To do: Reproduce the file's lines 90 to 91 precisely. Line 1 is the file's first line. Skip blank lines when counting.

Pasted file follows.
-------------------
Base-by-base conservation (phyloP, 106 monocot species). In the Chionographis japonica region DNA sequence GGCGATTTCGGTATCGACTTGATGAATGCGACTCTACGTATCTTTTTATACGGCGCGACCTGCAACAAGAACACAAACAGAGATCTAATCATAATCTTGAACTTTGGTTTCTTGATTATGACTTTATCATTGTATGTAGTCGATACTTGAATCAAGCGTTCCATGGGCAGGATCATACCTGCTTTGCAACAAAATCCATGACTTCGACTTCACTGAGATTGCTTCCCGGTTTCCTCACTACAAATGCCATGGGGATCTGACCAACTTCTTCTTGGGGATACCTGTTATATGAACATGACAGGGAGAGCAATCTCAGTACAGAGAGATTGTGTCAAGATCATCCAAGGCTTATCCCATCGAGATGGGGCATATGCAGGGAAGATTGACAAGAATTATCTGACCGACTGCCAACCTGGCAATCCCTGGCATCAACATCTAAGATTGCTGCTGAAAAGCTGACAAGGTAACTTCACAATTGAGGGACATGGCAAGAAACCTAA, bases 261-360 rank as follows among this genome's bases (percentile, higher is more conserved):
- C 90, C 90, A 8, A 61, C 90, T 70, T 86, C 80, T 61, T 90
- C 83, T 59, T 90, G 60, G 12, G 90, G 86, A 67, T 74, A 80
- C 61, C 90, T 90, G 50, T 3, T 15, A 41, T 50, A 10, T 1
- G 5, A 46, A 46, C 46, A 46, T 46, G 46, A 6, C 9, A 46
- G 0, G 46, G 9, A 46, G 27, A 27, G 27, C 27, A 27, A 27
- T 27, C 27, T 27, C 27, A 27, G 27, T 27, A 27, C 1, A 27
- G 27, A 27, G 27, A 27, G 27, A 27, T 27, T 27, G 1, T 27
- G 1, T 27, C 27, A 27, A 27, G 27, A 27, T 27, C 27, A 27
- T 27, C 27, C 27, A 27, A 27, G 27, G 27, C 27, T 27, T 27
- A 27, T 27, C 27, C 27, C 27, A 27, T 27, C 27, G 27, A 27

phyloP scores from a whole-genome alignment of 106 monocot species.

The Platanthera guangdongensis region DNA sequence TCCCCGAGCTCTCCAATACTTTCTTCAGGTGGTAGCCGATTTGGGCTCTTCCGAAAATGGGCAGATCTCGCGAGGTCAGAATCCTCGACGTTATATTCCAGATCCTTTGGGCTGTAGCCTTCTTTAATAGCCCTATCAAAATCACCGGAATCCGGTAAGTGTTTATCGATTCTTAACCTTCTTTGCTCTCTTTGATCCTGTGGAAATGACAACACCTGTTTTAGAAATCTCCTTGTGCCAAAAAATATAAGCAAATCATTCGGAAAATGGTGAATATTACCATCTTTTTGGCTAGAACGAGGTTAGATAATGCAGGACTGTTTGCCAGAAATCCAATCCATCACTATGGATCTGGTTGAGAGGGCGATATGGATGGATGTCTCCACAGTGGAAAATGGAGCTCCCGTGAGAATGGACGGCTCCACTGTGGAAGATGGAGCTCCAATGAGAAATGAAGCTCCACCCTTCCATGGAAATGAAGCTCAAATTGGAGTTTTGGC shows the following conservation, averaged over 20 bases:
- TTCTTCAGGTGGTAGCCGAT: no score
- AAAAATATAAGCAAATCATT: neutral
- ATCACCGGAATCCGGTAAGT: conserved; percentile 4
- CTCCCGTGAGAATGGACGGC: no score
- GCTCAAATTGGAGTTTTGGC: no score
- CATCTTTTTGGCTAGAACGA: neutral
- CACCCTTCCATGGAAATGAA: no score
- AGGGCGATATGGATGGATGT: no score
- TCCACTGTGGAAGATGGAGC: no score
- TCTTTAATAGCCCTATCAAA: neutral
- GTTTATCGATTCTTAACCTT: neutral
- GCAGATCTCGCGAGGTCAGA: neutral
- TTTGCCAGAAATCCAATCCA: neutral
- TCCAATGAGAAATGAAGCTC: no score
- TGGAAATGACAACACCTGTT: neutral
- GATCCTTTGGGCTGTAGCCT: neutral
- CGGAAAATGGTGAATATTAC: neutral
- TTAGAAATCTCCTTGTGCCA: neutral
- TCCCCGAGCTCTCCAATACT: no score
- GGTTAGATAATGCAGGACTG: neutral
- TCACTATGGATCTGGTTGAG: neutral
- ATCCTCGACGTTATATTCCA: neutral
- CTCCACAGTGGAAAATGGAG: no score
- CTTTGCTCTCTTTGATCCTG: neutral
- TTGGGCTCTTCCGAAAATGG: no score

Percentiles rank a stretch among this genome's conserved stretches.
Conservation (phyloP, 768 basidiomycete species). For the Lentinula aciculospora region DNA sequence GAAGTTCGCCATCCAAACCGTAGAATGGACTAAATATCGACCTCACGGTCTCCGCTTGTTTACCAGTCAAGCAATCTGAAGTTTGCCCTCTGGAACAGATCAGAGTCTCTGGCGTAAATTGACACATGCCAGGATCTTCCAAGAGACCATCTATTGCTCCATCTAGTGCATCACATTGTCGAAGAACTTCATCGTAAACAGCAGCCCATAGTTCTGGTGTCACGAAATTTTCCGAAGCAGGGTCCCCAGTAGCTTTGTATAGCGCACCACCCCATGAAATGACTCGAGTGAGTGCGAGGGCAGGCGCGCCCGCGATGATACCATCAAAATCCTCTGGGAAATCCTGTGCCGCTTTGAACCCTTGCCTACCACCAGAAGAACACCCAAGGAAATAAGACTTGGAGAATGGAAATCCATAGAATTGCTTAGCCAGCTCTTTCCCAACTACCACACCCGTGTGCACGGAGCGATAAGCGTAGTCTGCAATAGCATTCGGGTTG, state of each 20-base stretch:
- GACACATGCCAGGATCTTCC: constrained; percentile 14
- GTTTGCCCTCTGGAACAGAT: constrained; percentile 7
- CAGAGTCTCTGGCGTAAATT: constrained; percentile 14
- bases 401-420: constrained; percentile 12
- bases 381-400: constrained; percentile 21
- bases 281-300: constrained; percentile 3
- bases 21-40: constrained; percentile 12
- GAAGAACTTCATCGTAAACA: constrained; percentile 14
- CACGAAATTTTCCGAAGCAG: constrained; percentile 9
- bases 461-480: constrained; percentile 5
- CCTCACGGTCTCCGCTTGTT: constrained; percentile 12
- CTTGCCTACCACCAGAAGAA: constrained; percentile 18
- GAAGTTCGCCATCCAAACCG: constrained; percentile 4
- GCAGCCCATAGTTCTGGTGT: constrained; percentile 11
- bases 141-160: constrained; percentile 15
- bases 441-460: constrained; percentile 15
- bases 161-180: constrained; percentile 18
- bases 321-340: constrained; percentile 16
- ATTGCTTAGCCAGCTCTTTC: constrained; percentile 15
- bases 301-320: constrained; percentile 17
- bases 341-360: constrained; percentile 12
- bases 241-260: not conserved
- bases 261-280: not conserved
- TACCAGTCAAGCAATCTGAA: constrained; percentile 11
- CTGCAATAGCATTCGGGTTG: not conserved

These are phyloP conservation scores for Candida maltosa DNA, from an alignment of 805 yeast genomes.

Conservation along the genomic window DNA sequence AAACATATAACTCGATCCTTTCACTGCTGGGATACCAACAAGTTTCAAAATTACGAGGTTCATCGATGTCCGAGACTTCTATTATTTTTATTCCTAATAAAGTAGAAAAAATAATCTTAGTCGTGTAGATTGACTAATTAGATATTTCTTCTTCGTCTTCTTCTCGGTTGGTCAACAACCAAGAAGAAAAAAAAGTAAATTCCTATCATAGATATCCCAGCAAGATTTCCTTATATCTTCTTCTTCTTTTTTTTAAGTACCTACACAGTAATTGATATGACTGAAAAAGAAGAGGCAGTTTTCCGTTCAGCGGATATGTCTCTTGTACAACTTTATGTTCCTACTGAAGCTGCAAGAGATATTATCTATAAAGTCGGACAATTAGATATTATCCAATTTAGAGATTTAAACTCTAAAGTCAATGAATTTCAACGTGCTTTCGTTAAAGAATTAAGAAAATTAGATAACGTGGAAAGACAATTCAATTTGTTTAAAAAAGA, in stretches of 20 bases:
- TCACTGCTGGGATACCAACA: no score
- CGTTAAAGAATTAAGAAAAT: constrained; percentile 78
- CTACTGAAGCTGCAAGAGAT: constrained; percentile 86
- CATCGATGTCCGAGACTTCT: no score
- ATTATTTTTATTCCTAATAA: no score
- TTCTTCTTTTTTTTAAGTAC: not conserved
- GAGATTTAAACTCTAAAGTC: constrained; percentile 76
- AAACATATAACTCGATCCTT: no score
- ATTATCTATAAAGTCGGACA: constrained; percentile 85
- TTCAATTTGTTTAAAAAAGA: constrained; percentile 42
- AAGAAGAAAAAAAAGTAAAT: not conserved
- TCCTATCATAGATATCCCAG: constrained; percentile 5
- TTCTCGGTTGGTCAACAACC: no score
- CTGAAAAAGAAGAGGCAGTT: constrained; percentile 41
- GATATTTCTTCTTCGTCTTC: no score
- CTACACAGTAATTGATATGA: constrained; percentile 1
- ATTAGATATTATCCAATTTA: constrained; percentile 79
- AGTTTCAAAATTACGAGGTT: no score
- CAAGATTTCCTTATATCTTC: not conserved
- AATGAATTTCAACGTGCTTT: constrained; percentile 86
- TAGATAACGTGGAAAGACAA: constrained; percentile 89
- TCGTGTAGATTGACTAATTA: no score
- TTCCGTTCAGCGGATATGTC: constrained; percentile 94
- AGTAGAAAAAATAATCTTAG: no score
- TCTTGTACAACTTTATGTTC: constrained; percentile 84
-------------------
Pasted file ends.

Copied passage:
- TTCCGTTCAGCGGATATGTC: constrained; percentile 94
- AGTAGAAAAAATAATCTTAG: no score